15 November 2015

Not A Two-Part Post: Some Feelings About Films

Book-to-film adaptations, in my opinion, are some of the best.

In anticipation of the upcoming release of The Hunger Games: Mockingjay - Part 2 (I've linked to the super-exciting teaser trailer below, on the off-chance that you haven't watched it yet), I'll present a discussion about a trend that's becoming more popular in modern YA book-to-film productions.

Via user "The Hunger Games" on YouTube.

I've seen it in a few popular franchises. In the list of cases in point below, the book that is split into two separate films is enclosed in parentheses:

  • The Hunger Games trilogy (Mockingjay)
  • the Harry Potter series (Deathly Hallows)
  • the Twilight series (Breaking Dawn)
  • the Divergent trilogy (Allegiant)

There's an obvious trend, then: When modern, really popular YA book series that are adapted into films, the final book in the series is (increasingly frequently) split into two separate films, making two halves of a whole book to conclude the film story.

But why? There's some reasoning behind it, right?

Well, the first of these examples to participate in this trend was Harry Potter in 2010 (Part 1) and 2011 (Part 2). Harry Potter was an immensely popular series with a worldwide fan following. I'd like to propose that, based on this, the other examples that later participated in this trend were trying to have the same effect.

In my opinion, the other examples (which, I'll remind you, were released after the two-part Harry Potter finale) were, in part, trying to mimic some of Harry Potter's success by dividing their own plots into more films.

I think that another reason why books are being adapted into multiple films is because it attracts more attention. Potential audiences watch trailers for not just one movie, but two. They are more exposed to the franchise because one extra movie is being released. This could be an attempt to amplify audiences' interest in the film adaptations and the book series from which they were adapted.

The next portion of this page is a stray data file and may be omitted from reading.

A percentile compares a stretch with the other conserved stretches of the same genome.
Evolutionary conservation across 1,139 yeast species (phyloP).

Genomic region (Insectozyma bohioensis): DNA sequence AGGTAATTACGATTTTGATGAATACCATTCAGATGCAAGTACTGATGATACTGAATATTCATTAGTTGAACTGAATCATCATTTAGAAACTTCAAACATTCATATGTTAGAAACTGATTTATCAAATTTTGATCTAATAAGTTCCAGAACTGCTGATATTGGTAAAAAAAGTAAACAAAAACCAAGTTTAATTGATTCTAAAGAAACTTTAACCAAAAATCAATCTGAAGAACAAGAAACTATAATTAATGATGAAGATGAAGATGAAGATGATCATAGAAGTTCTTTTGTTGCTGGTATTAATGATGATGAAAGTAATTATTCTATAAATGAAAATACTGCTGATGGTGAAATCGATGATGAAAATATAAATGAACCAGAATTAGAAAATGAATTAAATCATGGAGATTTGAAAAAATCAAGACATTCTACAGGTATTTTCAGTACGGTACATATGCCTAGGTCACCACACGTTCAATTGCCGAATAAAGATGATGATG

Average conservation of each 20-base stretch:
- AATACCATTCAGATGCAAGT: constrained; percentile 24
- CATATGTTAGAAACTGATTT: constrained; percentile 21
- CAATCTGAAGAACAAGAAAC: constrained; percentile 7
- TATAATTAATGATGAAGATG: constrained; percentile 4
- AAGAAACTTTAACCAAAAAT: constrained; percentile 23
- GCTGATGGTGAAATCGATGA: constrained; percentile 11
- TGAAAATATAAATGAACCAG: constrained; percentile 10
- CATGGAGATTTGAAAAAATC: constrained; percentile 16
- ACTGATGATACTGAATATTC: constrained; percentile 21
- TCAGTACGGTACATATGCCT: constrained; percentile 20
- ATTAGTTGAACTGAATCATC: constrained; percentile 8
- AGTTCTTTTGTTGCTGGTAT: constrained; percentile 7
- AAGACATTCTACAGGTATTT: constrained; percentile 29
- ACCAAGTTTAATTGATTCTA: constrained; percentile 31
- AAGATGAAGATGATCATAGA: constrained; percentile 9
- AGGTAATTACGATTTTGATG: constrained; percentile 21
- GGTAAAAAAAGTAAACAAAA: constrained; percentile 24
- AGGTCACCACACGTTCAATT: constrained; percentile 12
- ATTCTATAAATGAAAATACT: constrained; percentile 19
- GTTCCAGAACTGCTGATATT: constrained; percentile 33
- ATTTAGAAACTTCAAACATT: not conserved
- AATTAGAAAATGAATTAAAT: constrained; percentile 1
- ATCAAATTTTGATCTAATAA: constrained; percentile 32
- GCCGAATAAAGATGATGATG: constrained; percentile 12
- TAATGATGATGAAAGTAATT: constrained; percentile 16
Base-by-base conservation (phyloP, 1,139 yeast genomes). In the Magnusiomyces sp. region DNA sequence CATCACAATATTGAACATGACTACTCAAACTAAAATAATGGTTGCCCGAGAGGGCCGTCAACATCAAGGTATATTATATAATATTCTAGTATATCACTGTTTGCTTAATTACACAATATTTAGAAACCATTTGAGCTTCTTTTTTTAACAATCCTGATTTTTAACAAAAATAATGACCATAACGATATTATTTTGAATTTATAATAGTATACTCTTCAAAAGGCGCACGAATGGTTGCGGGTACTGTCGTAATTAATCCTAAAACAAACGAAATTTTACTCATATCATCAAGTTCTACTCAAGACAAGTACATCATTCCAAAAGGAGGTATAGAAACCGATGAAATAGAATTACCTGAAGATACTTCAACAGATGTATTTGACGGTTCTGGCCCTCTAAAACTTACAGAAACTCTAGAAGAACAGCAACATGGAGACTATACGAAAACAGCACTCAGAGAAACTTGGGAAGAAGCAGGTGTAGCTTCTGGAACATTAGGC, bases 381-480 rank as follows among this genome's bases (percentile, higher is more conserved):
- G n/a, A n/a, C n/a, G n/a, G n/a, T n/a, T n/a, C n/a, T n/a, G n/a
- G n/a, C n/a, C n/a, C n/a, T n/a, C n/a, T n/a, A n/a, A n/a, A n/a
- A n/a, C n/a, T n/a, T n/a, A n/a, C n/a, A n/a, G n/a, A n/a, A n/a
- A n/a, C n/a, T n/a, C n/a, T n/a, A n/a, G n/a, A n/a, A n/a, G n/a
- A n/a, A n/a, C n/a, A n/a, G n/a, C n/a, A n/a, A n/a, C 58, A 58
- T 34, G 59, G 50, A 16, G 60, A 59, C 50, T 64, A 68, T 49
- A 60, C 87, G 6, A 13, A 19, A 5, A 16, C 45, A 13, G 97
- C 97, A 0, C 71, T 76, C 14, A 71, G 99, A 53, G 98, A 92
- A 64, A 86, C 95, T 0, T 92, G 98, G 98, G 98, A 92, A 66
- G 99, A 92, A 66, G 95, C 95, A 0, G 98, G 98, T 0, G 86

Even so, the split book and extra film have some impact on the plot. Film adaptations change details about books all the time, usually to avoid wasting time or to make the plot more thrilling for audiences. Still, two films mean that the details of a single story are being drawn out, allowing for more information to be presented and plot events to be rearranged.

But there will still be people who are more than willing to tell you, "The book was better."

I'm not saying they're wrong. I'm one of those people, sometimes, and maybe you are too. I think it depends on the specific story -- in my experience, some books are much more in-depth and artistic, yet some film adaptations of other series can be unbelievably captivating. Agree or disagree?

Anyway, because it's awesome (and because I adore Shailene Woodley's cute, sophisticated mid-length hairstyle), here's a recent trailer for Allegiant:

What do you think about this trend? Are you looking forward to watching Mockingjay - Part 2? How about Allegiant? Leave a comment!


  1. I'm looking forward to Allegiant, however I'm not sure how it will live up to the book. Based on the trailer, it seemed like A LOT was changed.

    1. I see what you mean, and I hope that the fourth movie will stay consistent with any changes that are made to Allegiant. I think Allegiant and Ascendant will be good movies, but maybe not quite similar to the book?

  2. I loved MockingJay Part 2, but it is definetly not my favorite, Catching Fire is. I think splitting a book into two movies is really good for the readers of the series because we always complain about how movies leave out important details, but with two movies they can include much more. Could you even imagine how they would fit Deathly Hallows into one movie??

    1. Yeah, good point! I think it can be a pretty suitable decision in some cases, when filmmakers are adapting books into movies. I haven't seen Mockingjay Part 2 yet, but I really liked Catching Fire too... I feel like it helped to accelerate the plot and it helped the conflict pick up speed.


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